Mowles sued, arguing that the commission’s unwarranted meddling had cost him the Republican nomination.
“The government doesn’t have the right to control political speech,” says Shenna Bellows, executive director of the Maine Civil Liberties Union, which is representing Mowles. “Mr. Mowles was making use of comments already in the public sphere. It’s up to the people, not his opponent and not the government, to decide whether or not that’s appropriate.”
Mowles’s case was heard this past March in Cumberland County Superior Court, which ruled against him. Next stop, according to his lawyer, David Lourie: the Maine Supreme Court. Let’s hope the justices stand up for the right of candidates to campaign and of voters to vote, free from interference on the part of those who claim they love democracy so much that they need to smother it.
Boston English headmaster accused of squelching protest
It is with some trepidation that we wade into the murky waters of a civil lawsuit. Jeffrey Herman claims he was let go as a substitute teacher at Boston English High School because he had spoken out at a city-council hearing against the school system’s $1.2 million Junior ROTC program. English High School headmaster Jose Duarte, in a response filed by school-department lawyers, counters that he put Herman on a “do not call” list because of Herman’s “poor performance and inappropriate behavior as a substitute teacher.”
But regardless of who’s telling the truth, the issue raised by Herman is a crucial one and worth calling attention to. Certainly the ACLU of Massachusetts thinks so, as it is representing Herman in court. And there is some circumstantial evidence to suggest that he may have a case: according to the ACLU, Duarte is “a former military man who has ‘Reveille’ played over the school loudspeaker in the mornings.”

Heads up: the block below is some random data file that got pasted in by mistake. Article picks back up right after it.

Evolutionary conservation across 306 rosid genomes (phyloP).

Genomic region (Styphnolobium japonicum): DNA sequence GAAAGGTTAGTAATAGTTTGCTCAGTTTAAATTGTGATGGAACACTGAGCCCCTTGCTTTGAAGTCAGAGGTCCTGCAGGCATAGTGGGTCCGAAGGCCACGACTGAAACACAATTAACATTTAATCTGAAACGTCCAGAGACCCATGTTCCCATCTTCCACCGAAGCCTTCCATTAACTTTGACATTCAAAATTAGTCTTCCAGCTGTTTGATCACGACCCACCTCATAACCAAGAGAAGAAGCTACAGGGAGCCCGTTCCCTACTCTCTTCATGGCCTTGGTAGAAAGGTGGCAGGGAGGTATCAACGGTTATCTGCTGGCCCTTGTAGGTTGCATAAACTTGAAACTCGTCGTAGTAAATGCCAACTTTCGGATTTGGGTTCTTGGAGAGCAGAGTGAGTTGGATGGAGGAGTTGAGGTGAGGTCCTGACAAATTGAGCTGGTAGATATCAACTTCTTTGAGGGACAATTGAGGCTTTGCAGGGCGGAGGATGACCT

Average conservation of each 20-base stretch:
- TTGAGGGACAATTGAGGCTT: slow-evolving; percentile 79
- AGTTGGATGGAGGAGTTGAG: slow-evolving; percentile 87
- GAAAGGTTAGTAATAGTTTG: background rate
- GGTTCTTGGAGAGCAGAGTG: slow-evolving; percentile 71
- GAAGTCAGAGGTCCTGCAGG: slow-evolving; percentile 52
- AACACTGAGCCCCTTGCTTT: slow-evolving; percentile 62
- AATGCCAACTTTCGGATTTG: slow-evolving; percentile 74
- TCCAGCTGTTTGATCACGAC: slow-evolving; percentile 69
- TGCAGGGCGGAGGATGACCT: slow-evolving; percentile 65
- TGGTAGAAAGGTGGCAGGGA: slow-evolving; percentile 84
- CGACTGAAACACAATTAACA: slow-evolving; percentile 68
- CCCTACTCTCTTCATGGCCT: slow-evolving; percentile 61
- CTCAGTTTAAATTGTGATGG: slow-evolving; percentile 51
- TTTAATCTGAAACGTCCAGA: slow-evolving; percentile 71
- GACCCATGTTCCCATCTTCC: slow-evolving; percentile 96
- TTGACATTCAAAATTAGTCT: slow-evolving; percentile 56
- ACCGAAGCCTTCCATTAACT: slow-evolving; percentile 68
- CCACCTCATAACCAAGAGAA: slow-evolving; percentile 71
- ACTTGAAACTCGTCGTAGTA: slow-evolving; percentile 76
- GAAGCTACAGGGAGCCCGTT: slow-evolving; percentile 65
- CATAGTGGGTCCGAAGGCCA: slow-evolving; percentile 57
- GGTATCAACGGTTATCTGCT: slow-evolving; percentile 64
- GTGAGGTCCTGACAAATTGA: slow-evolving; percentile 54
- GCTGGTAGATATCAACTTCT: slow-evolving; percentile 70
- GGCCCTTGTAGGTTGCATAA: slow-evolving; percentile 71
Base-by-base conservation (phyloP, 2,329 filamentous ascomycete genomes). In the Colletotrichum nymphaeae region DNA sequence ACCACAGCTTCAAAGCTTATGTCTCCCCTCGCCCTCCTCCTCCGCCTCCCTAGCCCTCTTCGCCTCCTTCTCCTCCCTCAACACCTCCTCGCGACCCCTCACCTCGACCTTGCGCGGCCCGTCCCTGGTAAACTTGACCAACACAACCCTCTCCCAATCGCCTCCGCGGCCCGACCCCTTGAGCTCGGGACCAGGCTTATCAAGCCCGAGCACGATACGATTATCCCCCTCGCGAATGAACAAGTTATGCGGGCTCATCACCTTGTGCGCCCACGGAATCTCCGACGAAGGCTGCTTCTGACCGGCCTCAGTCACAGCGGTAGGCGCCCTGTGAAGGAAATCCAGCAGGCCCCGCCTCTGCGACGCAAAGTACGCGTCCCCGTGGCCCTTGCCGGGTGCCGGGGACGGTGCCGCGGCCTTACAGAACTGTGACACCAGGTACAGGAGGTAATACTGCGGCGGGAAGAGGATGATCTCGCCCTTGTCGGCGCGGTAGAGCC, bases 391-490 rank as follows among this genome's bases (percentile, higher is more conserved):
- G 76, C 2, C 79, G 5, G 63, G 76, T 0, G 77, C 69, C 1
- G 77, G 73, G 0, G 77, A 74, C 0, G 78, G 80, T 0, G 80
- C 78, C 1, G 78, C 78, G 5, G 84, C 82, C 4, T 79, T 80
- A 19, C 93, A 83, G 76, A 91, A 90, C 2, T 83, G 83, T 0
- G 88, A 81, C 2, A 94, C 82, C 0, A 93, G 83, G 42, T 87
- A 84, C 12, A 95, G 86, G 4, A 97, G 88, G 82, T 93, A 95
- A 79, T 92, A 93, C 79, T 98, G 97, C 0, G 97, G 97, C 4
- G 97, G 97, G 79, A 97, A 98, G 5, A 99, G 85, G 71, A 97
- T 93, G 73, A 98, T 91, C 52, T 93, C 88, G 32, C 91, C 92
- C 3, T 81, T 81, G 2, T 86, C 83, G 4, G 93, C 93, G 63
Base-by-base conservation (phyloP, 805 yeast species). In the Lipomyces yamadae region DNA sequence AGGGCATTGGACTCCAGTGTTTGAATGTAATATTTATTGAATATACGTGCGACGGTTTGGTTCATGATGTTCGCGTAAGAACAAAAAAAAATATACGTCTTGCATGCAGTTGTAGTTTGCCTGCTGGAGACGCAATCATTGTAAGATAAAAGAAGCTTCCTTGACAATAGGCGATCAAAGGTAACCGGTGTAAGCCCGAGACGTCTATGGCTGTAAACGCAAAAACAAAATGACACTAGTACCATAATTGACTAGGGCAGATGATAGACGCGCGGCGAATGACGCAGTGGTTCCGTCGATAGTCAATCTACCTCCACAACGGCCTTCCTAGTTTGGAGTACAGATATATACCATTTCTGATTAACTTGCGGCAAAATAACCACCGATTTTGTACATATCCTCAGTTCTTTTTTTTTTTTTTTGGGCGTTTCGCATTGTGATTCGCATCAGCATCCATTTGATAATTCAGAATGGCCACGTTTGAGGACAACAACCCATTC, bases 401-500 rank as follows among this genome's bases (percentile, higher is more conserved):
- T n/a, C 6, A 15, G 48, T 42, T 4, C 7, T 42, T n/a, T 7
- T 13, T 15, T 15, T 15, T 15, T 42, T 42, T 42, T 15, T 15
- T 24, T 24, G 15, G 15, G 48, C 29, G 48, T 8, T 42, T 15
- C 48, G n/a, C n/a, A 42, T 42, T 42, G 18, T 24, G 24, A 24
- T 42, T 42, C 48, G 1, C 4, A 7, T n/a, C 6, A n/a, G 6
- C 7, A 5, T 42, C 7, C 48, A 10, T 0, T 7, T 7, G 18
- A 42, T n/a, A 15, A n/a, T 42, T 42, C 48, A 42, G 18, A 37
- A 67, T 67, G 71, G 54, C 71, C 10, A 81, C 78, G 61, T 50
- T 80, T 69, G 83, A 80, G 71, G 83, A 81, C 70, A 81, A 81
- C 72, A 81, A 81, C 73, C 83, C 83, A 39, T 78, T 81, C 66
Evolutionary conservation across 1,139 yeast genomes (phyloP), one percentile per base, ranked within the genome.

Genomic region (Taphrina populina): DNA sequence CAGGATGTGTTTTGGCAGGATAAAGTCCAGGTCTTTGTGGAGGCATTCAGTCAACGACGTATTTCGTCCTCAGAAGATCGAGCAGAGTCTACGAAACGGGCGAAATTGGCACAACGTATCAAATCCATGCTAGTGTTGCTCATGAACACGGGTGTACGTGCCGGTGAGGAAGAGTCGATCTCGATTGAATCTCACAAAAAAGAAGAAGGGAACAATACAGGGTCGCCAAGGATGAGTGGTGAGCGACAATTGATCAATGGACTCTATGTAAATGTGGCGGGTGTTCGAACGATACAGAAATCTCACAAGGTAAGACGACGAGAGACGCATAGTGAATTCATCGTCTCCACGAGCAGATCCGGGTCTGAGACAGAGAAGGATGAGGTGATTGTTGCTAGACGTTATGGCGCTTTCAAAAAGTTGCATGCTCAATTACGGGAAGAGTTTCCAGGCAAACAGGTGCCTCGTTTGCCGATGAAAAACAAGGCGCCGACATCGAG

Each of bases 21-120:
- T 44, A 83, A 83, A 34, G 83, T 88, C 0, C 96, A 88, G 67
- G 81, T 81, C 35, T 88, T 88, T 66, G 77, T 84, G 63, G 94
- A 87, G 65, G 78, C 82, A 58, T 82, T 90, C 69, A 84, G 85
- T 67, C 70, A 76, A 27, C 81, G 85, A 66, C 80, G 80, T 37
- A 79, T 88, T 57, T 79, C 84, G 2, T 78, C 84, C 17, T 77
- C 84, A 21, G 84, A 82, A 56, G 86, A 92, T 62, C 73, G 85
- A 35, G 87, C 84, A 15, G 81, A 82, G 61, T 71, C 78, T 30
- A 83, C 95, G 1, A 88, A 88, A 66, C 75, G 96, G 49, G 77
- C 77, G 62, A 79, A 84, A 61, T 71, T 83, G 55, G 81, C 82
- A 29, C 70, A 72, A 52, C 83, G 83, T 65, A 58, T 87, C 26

Says Herman: “I testified to city councilors that taxpayer dollars would be better spent on teaching kids how to stop the violence that is plaguing our city. Apparently headmaster Duarte couldn’t tolerate my expressing that point of view.” (Editor's note: After the print edition of the Phoenix went to press, the city agreed to pay Herman a $15,000 settlement, but did not admit to any wrongdoing on Duarte's part.)
If the First Amendment means anything, surely it ought to protect a public schoolteacher who speaks against the military recruiters who seek to enlist vulnerable high-school students, many of whom are from disadvantaged backgrounds and see few other opportunities in life.
If Duarte acted out of a desire to silence Herman, then he couldn’t have offered a worse example to the young people he leads. Perhaps the school song ought to be changed from “Reveille” to “Taps.”
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